During my time with Abdullah I had two narratives going on within. When I was a small child I was incredibly tough and I impressed my parents by my feats of strength and hardiness. Apparently I never wore shoes and would go out in the snow barefoot and bring in the coal bucket. I recognised this same spirit in Abdullah and it re-kindled my childhood passion for taking life by the horns and playing with it. The desert sloughed away useless beliefs that I had acquired during my life, and I was back in touch with my inner spirit. Not only was I blown away by the beauty of Sinai — I felt as if I was returning home.
However, my mind didn’t like my new state and tormented me, particularly between daybreak and noon while I was waiting for Abdullah to wake up. The most tangible fear surprised me; no one from my ‘tribe’ (meaning my family or, more importantly, close friends) had met Abdullah to confirm that he was acceptable.
Now that I lived alone and didn’t have to explain my actions to anyone, my mind continually sought reassurance from the outside that I was doing the right thing, igniting a deep visceral fear when I didn’t find that reassurance. I was deeply afraid of my own choice. In the eyes of my friends back in Europe I was alone in a part of the world that was getting a reputation for being highly dangerous, with a man who looked rather like a Taliban. At the same time, my conscious self was returning to a place of spiritual freedom. Luckily my conscious self was triumphant.
Abdullah and I spent all of our time in the open air and I grew to love night. The Egyptian day is divided more or less evenly into light and dark, sunrise and sunset happening between 5 and 7 am and pm all year round. Astrology probably originated here because the night sky is an integral part of life, not necessarily a time for sleeping. In Sinai the crystalline atmosphere and lack of building allows a 360-degree view of the heavens, reaching until the horizon if there are no mountains — so one really feels part of the surrounding galaxy.
Night-time astronomical activity is frenetic. Shooting stars are constantly whizzing overhead, sometimes audibly; stars and planets change position with surprising speed; the Moon rises or disappears without warning; and then the Sun announces its arrival by filling the sky with pink light. Sometimes I couldn’t sleep because I was so distracted by what was happening above me. Even without a Moon, the stars provide enough light to see adequately and the beam of full moonlight is bright enough to disturb one’s repose. Bedouins stay awake though much of the night, fishing, doing building work and household chores. Children play. During the unrelenting heat of the day people find shelter under a rock and sleep.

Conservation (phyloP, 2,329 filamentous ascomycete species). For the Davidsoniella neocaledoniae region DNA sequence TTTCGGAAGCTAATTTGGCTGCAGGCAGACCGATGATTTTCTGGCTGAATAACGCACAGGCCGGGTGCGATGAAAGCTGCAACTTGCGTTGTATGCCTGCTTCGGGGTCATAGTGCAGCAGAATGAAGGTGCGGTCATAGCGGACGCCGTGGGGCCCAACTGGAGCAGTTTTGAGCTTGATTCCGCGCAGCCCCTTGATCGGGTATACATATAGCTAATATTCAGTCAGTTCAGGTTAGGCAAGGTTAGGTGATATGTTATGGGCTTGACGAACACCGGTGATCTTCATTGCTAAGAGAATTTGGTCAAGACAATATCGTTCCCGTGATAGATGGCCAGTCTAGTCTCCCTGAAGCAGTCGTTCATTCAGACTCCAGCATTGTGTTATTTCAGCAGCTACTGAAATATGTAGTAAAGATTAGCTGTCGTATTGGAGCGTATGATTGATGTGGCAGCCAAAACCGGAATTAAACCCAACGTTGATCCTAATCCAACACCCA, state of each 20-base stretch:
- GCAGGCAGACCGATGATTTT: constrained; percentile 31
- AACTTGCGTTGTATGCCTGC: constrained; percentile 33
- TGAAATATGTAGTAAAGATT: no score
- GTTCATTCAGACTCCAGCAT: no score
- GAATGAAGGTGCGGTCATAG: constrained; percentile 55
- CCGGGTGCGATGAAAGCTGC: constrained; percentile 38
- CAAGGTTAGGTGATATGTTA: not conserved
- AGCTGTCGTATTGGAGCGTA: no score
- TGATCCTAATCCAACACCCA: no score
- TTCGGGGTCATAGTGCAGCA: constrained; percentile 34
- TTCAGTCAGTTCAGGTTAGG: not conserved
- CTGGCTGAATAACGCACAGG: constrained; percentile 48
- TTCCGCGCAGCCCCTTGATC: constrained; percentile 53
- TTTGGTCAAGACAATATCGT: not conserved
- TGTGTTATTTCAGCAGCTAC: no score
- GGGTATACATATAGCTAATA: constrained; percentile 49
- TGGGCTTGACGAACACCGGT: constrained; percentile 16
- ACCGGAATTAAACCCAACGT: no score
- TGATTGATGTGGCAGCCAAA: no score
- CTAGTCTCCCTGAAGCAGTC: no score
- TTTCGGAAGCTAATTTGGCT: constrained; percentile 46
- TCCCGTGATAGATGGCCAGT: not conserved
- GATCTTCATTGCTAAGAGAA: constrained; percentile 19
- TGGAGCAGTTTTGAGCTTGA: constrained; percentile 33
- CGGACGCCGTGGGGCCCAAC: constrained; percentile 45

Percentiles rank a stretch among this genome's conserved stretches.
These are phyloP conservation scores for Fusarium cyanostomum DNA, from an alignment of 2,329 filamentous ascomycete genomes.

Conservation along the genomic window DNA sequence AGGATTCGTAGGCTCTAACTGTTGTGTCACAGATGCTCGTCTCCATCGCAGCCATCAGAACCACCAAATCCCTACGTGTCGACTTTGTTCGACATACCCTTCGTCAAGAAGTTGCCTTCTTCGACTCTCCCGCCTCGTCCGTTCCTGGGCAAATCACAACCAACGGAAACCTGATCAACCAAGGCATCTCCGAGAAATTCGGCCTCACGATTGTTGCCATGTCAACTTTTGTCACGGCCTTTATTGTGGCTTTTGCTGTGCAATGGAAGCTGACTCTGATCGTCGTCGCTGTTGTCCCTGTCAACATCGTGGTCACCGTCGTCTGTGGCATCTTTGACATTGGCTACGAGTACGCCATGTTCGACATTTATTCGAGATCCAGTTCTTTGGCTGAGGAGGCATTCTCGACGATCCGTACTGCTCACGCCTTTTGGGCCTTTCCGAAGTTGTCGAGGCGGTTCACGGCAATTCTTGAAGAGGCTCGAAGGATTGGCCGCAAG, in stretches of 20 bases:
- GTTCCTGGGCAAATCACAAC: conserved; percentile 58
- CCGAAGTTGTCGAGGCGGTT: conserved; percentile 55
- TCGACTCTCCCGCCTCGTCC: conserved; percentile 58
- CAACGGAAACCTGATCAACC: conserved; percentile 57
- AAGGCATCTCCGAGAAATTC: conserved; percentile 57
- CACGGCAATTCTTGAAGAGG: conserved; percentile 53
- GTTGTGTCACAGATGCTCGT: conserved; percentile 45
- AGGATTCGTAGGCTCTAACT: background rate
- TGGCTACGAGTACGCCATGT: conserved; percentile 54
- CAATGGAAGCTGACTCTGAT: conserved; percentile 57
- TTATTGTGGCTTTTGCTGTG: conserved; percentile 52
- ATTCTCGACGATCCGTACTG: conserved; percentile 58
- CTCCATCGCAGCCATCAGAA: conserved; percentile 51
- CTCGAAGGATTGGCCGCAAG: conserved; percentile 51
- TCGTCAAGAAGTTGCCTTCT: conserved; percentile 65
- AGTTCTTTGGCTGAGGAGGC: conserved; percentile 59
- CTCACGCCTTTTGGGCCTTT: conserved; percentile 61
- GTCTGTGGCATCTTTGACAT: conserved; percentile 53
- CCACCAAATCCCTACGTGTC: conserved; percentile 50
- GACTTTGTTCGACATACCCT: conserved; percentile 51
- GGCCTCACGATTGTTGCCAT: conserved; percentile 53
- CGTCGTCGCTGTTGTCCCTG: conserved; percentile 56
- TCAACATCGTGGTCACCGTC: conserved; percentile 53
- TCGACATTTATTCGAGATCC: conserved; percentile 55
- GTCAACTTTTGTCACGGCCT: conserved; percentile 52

In other parts of the world we use daytime clues as well as the stars and Moon to help with farming — leaves on trees, clouds, wind and so on — but in the sparse desert Bedouins rely on the night sky. Abdullah showed me how the position of particular stars means it is time to plant certain crops, or mate the camels; I learned how a breeze inevitably starts up just before moonrise. He was totally in touch with the cycle of the Moon.
We would lie together under the night sky and between making love he would tell me about himself, his life and how Sinai Bedouins live.
”My religion is ‘don’t bother other people’,” he said. He is Muslim, but I never saw him pray and he didn’t observe Ramadan.
“When a Bedouin man and woman lie together they sometimes imitate the noise camels make in the rutting season to make each other hot.” Here he imitated the sound of the camel.
“My father made me walk everywhere without shoes. He said that otherwise, if my shoes broke, I would be stranded.”
At the age of eight he could plough fields using camels; at thirteen he had his first sexual experience, forced by an older woman whom he ran away from, hiding in the mountains for a few weeks. One of his brothers had mysteriously died in prison, arrested for possessing drugs, but had never been given a trial.
My relationship with Abdullah painlessly completed its cycle and I haven’t seen him for a long time. I still live in the Middle East and own a small hut on a beach by the Red Sea. I think of him with love and gratitude as he opened me up and brought out my long-forgotten inner self. My spiritual process had the agonising beauty of childbirth. I still live in the Middle East and own a small hut on a beach by the Red Sea.
The Egyptian government is doing everything possible to extinguish the Bedouins and their tradition. With the excuse that IS (the Islamic State) and Al Qaeda are operating in Sinai, they are rounding up ordinary people randomly and imprisoning them, burning their homes and destroying schools and hospitals. Many have been killed by the authorities. No journalists are allowed in North Sinai, so the world is mostly ignorant of what is happening there, and the persecution is eclipsed by the horrors taking place in Syria and Palestine.
When I listen to my Bedouin friends talking about this I feel helpless but privileged. Without seeking it I was sent on a mission to have my eyes opened to the reality of life in this region; when a friend of mine in the UK warily asked me what it was like here I replied, “It’s just full of people trying to get on with their lives.” He laughed and said, “Of course.”
Fiona Robertson works in Education in the Middle East. Currently she works with teachers in Syrian refugee camps in Jordan but returns frequently to Sinai. You may contact her at firstname.lastname@example.org.